Tulip Workers In Washington State Suspend Strike

A strike by tulip workers in Washington State has been settled


NWPB’s Johanna Bejarano reports on new negotiations that led to the suspension of a strike by tulip workers / Runtime – 1:48


Tulip workers at Mount Vernon, Washington, suspended their strike to begin negotiations with Washington Bulb management. Union recognition, wages and health and safety conditions are among the demands. 

The Skagit County tulip farmworkers celebrated the beginning of negotiations on the outskirts of Washington Bulb and the temporary suspension of the strike that has halted operations at the Mount Vernon, Washington facility.

Ramon Torres, president of the Familias Unidas por la Justicia union, and Edgar Franks, political director of the organization, announced the start of discussions during live streaming through the Community2Community Facebook profile.

 “Familias Unidas and the worker’s community are gonna be negotiating with the management of Washington Bulb.”

Yesterday, 93 workers presented signed union cards. Their recognition as union members is perhaps the main negotiating point, says Rosalinda Guillen, Executive Director of Community-to-Community Development.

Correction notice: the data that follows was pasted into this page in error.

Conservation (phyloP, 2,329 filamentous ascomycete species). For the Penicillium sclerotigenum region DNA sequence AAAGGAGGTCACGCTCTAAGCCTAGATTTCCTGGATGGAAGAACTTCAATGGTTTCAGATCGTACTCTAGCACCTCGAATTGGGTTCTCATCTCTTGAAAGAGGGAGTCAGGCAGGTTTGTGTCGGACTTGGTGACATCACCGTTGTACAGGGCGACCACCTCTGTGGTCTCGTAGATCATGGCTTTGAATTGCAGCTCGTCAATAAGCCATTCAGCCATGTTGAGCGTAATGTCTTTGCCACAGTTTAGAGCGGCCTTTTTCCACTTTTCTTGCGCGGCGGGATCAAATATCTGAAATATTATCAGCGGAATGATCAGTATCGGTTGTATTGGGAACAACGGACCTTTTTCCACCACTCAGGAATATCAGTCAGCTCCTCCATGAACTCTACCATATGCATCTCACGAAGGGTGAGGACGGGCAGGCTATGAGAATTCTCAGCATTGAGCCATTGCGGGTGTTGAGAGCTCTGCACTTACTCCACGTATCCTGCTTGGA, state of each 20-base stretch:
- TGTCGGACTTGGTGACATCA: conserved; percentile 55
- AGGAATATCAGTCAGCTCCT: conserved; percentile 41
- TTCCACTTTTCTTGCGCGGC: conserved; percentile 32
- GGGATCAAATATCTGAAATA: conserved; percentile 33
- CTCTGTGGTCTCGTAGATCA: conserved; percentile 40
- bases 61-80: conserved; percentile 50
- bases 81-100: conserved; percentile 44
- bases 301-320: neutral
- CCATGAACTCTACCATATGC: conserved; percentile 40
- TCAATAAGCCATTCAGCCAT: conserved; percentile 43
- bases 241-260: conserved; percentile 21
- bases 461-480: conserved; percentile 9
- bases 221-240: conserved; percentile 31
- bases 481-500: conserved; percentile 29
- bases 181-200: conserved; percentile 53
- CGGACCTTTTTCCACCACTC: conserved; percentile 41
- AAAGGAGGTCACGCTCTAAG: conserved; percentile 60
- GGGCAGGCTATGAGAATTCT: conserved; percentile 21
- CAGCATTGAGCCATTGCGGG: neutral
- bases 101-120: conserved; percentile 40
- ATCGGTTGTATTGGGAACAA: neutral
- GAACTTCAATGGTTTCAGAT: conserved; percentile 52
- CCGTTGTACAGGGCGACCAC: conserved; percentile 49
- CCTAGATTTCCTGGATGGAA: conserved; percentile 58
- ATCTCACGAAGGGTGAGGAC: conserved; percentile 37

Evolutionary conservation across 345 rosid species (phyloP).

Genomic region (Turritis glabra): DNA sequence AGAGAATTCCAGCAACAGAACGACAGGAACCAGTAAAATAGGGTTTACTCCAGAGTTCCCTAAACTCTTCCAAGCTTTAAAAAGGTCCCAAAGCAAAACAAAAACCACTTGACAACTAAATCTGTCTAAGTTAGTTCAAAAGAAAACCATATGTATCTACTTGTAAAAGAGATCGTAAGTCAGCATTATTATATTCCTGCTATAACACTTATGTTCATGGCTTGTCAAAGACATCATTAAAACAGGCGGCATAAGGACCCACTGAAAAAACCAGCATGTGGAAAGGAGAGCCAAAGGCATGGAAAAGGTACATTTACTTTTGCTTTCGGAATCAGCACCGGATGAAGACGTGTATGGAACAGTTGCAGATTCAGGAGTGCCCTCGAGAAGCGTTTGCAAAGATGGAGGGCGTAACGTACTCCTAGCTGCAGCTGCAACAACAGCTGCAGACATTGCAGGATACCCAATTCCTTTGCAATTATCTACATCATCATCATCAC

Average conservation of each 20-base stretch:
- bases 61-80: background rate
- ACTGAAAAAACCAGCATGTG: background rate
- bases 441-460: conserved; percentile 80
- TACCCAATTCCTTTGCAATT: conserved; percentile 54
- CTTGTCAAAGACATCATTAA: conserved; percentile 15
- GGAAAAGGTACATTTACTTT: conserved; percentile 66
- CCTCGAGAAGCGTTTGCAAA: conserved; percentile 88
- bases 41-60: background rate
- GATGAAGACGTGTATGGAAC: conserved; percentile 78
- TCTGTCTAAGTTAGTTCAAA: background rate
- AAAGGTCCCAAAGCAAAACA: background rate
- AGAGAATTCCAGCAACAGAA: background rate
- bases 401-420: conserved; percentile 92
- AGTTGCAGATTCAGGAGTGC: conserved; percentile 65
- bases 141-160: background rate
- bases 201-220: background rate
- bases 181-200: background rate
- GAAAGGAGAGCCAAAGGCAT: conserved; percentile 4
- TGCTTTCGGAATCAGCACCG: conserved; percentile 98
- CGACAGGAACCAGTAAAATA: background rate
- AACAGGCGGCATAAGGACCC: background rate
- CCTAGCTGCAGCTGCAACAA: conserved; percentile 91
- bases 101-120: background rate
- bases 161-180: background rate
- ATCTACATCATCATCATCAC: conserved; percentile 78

“I think one of the most important things in negotiating is the representation of the union that they recognize that these workers are now part of Familias Unidas por la Justicia and that the union representatives will be representing them from now on, so that’s one of the biggest points.”

 Wages calculation, mistreatment, and the safety and health conditions for working in the fields are part of the complaints that workers have expressed for years. According to Guillen, workers have not found answers to their petitions.  

 “There is also a lot of what we call prep time. It involves things like sorting the rubber bands, getting ready to actually get into the field that they have to do before they start cutting the flowers, and they don’t get paid for that time. They’re asking to be that that’d be part of their hourly wage”. 

 Negotiations began at 10:50 a.m. Friday morning.


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